Calgary

Naheed Nenshi and Cal Wenzel settle long-simmering defamation lawsuit

Naheed Nenshi and homebuilder Cal Wenzel have reached an out-of-court settlement that ends Wenzel's defamation lawsuit against the mayor of Calgary.

Calgary mayor and homebuilder end legal battle that began in 2013 municipal election

Calgary home builder Cal Wenzel, right, settled a defamation lawsuit against Mayor Naheed Nenshi in December. (CBC)

Naheed Nenshi and homebuilder Cal Wenzel have reached an out-of-court settlement that ends Wenzel's defamation lawsuit against the mayor of Calgary.

The one-page document, signed by both men, was agreed to following mediated negotiations.

In the agreement, Nenshi:

  • Retracts and apologizes for statements he made about Wenzel on April 24, 2013 and on CBC Calgary's morning radio show, the Calgary Eyeopener, on Oct. 9, 2013.
  • Agrees that as a result of subsequent information, he "understands, appreciates and states" that Wenzel's actions in the 2010 election did not violate election laws.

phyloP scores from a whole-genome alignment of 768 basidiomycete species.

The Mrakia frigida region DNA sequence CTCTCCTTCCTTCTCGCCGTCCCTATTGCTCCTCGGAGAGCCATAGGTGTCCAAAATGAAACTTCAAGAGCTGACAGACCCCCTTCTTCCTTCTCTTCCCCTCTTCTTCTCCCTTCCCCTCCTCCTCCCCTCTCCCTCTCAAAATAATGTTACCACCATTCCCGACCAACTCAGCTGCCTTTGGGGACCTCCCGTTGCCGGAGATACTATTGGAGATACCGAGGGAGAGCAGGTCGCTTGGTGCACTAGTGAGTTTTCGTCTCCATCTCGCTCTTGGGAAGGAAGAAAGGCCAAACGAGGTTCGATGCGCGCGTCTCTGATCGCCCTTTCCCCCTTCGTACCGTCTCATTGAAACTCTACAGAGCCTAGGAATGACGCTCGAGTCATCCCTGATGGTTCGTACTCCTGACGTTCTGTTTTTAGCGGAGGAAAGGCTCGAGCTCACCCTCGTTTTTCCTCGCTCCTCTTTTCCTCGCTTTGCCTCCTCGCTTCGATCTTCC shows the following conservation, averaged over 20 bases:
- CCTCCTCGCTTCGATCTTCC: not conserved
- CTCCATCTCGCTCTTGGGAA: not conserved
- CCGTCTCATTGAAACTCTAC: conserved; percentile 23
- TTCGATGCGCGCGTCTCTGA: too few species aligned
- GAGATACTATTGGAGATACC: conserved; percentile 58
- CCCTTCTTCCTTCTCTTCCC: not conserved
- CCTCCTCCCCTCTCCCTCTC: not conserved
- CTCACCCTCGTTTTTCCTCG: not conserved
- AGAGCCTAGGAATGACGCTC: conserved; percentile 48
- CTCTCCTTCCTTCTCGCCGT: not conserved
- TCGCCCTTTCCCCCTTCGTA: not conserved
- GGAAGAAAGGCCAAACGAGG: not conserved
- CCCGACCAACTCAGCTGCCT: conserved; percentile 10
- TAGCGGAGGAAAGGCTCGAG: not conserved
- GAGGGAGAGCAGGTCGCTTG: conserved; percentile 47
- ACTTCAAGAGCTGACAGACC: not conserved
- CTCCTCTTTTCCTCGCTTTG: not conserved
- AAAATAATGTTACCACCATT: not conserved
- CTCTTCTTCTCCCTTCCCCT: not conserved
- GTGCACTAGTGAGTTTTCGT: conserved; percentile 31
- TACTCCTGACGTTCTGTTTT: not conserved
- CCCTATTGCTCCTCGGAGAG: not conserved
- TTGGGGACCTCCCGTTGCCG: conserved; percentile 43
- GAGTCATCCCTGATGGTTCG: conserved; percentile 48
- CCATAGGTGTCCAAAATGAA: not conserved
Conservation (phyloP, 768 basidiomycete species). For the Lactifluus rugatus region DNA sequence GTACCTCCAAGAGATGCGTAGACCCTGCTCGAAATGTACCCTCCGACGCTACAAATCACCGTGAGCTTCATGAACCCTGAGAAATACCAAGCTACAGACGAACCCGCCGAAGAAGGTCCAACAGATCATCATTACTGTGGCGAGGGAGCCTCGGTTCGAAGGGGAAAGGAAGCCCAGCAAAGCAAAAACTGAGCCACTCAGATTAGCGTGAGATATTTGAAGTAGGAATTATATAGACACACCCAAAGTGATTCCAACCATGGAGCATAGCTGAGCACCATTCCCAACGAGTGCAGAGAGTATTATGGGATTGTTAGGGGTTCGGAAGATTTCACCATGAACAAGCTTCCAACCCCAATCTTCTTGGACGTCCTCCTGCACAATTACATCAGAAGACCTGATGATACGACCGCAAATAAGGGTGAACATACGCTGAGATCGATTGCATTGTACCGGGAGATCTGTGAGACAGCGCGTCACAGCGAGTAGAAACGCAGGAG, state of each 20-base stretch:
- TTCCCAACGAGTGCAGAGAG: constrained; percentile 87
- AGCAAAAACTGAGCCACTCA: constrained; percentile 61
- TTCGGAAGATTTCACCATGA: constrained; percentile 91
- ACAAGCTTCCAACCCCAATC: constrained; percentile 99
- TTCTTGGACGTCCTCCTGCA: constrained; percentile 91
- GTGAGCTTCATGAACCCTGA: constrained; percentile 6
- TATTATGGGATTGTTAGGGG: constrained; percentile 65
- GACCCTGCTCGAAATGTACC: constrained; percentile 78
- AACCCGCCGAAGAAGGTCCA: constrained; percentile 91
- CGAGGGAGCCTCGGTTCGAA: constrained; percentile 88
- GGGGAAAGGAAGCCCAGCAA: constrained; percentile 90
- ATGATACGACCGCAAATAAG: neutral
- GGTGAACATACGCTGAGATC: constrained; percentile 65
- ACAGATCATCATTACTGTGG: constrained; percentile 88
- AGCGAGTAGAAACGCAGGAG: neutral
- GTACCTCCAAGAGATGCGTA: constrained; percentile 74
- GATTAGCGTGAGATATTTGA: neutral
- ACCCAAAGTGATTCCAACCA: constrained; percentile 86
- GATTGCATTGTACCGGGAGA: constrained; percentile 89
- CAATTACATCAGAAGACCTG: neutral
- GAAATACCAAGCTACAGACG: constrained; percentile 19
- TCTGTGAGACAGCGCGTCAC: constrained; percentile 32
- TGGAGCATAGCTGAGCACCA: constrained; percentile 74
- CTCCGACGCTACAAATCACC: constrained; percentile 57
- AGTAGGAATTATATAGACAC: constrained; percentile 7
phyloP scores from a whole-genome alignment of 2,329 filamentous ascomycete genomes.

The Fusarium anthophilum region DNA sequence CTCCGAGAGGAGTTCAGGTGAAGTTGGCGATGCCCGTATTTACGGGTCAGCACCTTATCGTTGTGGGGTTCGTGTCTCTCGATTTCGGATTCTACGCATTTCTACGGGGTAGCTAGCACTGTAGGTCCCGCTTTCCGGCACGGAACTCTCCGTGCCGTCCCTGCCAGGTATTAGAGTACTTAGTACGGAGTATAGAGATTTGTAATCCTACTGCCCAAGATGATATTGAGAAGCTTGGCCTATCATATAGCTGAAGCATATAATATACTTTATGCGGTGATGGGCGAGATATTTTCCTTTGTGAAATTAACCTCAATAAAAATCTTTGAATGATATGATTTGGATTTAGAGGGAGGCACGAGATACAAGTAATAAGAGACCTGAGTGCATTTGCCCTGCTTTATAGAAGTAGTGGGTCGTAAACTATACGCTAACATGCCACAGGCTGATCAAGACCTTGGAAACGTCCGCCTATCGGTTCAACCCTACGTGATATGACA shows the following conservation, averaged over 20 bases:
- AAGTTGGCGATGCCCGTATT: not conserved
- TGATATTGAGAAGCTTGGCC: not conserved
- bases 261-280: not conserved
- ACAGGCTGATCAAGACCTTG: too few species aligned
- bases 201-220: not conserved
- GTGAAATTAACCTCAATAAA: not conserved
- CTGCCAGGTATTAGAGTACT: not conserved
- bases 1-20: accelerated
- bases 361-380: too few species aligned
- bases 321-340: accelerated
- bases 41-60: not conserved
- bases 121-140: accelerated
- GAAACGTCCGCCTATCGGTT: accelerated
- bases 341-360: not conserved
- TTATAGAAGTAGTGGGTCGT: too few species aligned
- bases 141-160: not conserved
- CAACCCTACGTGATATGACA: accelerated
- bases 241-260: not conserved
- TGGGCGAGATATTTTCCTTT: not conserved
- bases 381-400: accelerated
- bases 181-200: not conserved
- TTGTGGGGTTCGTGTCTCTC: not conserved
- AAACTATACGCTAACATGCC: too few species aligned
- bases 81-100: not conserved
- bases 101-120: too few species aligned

• Agrees that he did not intend to suggest Wenzel is the head of a criminal organization.

For his part, Wenzel:

  • Regrets any statements and any harm done to Nenshi's reputation.
  • Agrees that Nenshi has raised legitimate concerns that lawsuits against politicians can have a 'chilling effect' and that this was never his intent.

Under the terms of the document, neither one will comment on the terms of the settlement. 

The deal effectively ends the litigation, which started in November 2013 when Wenzel filed a statement of claim against the mayor, seeking $6 million in damages.

Nenshi was successful in securing a jury trial for the case, and 14 days of court time were set aside for February 2016.

Legal costs

Earlier this fall, Wenzel applied to have a summary judgement, but that bid was rejected by Justice David Gates who ordered Wenzel to pay $10,000 to help cover Nenshi's legal costs in defending himself against that application. 

Wenzel's decision to change lawyers also sparked a renewed effort to try to resolve the lawsuit ahead of the trial. 

It remains to be seen whether Nenshi will be asking the City of Calgary to assist him with his legal costs. No estimate of those costs has been provided, but it's believed that legal bill exceeds $100,000.

The mayor can forward that bill to the city's law department but it would ultimately be up to city council whether to pay it or not. Nenshi would not be allowed to participate in that council discussion.

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